I considered that possibility, but it just doesn't seem compelling. Most convicts do not work for private corporations, they either do work within the prison (cooking, cleaning, etc) or do menial tasks for the state which - while creating savings - will never be a profit center. Nobody's getting rich off of license plates.
I think that there's also substantial separation between the various legislative, enforcement, prosecutorial, judicial, and penitentiary institutions in the US to remove that incentive. It makes it difficult to see how those corporations benefitting from prison labor can influence criminal law. Are telephone customer-support companies (a big prison industry) actually lobbying for increased drug penalties? That would quickly raise big red flags.
Certainly the state ultimately loses money by imprisoning people. Imprisoning more only means an increased cost. Even if there are savings from selling prison labor to outside contractors, there is no economy of scale in incarceration.
OTOH, I find it easier to believe that the prison companies like Wackenhut do have an interest in states imprisoning more people.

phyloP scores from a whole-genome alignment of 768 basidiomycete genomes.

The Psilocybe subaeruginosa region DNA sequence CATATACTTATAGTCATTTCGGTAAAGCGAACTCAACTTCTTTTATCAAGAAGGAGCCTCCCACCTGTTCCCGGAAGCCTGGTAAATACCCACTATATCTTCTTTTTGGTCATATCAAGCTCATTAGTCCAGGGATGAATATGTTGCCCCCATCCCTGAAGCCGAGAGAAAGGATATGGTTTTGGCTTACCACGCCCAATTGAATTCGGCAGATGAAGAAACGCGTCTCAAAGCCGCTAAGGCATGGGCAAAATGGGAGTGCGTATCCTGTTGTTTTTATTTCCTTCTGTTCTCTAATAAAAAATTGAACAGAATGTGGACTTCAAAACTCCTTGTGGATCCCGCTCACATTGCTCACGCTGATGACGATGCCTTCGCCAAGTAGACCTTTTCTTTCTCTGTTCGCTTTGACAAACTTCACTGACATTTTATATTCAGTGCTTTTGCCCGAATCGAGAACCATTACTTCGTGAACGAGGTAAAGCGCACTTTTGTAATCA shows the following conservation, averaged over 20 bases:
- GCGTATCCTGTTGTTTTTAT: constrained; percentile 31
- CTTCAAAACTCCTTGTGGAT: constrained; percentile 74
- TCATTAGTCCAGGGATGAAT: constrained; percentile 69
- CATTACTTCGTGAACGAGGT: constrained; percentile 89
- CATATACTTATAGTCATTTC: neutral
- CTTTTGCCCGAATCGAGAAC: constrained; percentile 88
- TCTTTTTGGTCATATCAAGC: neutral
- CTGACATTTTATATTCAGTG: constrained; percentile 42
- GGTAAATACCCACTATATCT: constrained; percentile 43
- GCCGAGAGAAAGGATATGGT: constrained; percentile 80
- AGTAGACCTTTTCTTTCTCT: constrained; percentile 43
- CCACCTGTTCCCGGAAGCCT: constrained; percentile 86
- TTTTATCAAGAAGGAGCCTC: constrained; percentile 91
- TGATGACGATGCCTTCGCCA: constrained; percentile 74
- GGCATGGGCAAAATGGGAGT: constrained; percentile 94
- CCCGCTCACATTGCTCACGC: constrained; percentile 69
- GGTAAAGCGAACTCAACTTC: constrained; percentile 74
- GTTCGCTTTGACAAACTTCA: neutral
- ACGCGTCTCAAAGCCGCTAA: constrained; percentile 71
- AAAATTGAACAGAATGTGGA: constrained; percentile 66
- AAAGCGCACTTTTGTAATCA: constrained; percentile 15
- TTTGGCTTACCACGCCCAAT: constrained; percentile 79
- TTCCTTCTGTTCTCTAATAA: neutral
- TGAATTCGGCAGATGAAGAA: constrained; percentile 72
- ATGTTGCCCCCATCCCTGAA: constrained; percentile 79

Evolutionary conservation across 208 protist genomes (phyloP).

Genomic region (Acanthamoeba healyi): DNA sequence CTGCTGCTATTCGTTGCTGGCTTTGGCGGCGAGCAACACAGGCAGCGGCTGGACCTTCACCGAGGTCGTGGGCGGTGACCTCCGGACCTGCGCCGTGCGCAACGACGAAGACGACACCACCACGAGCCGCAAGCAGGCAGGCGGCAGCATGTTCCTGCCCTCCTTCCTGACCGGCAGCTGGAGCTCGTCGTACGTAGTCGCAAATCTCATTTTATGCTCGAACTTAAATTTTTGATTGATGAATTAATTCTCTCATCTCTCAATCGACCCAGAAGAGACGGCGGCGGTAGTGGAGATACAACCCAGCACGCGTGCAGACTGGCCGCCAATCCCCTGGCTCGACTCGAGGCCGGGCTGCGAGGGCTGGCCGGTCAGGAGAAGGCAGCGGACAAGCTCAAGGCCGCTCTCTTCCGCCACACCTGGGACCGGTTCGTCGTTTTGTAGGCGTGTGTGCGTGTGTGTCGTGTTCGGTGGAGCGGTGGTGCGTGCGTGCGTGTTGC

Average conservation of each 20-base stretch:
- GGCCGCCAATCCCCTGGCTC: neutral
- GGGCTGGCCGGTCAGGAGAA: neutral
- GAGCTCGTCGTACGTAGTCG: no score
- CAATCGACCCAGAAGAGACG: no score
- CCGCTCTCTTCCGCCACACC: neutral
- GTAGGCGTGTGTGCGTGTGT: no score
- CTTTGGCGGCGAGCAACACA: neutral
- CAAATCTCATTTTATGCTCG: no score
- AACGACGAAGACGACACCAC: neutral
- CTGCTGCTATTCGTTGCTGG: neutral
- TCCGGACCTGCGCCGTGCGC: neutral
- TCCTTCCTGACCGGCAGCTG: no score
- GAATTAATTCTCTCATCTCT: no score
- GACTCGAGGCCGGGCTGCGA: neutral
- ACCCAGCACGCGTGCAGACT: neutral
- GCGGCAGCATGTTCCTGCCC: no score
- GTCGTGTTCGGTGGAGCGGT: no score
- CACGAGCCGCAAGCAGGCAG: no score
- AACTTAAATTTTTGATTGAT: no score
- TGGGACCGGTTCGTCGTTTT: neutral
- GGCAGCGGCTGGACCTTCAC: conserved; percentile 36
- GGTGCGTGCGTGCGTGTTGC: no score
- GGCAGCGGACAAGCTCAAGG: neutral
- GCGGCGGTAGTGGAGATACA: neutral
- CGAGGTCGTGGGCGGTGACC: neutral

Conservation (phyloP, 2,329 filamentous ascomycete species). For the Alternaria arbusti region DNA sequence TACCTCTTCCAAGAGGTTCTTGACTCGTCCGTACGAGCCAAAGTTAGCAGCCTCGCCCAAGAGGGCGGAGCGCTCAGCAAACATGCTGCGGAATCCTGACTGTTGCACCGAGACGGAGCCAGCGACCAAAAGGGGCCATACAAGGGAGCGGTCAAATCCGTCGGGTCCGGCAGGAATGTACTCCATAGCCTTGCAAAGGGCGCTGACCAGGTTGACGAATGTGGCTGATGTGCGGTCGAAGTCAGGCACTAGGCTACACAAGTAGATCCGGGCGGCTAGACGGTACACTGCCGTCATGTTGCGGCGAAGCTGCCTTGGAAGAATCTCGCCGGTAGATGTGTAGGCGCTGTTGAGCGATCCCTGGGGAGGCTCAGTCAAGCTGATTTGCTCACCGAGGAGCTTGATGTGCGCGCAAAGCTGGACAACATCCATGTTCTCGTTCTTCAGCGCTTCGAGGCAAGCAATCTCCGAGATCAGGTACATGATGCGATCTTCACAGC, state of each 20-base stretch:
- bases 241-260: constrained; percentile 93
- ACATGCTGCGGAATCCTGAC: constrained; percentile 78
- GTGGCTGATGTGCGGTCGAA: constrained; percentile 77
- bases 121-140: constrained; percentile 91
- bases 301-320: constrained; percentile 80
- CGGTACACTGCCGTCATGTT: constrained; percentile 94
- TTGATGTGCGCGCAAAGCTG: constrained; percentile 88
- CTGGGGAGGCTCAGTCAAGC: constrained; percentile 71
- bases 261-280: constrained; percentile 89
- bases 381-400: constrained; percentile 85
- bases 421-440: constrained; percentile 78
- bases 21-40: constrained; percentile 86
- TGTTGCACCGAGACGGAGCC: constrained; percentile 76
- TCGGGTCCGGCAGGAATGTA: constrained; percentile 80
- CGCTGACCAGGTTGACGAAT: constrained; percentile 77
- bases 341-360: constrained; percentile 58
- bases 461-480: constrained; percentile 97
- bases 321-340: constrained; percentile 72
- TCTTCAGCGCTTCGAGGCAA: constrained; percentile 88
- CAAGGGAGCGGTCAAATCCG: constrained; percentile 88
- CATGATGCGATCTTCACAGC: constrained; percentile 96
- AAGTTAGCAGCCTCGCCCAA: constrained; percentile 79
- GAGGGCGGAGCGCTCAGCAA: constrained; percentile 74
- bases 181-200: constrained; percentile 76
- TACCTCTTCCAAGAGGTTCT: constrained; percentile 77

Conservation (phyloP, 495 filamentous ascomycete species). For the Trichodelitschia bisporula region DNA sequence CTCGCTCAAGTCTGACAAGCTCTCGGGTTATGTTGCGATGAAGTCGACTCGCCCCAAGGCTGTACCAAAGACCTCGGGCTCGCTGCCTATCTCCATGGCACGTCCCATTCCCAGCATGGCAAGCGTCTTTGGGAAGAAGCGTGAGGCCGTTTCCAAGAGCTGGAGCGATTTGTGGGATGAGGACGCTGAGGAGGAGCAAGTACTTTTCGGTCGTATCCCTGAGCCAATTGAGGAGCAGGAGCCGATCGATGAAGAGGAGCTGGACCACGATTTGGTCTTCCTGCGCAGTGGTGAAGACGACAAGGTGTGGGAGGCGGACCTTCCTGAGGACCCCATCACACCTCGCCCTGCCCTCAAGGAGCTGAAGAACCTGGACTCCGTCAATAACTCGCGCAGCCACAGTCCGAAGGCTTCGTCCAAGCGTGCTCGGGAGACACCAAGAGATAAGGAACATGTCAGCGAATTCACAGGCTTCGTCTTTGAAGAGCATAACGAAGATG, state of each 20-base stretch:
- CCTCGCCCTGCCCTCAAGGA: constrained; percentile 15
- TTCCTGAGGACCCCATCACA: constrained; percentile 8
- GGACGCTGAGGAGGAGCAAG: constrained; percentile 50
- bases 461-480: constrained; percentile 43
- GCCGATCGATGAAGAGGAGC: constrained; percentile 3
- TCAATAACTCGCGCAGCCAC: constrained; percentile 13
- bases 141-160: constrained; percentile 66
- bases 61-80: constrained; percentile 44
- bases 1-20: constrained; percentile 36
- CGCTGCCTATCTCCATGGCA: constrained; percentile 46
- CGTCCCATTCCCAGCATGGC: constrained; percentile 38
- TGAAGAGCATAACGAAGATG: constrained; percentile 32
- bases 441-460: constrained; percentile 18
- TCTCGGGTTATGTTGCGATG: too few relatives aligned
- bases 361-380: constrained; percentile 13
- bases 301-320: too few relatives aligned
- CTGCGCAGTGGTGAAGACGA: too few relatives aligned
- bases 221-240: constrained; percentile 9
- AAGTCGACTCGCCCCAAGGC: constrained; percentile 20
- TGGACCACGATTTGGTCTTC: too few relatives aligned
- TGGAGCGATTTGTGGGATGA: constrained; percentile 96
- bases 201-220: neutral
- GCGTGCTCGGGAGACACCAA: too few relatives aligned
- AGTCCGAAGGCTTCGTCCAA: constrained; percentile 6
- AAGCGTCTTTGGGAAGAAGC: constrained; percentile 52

Personally, I think there should be NO private prisons. I also believe that all prison labor should be voluntary, should be paid the minimum wage (adjusted for the fact that the state is covering food, housing, and medical for the prisoner), and should only be engaged in work for the prison itself or directly for a public institution. That way, the non-felon working population cannot possibly suffer because of prison labor
Your "organ bank" comment brings us back the original thread of Chinese human rights violations. China has repeatedly been accused by Amnesty International of using prisoners as organ "donors" for people in need of transplants.
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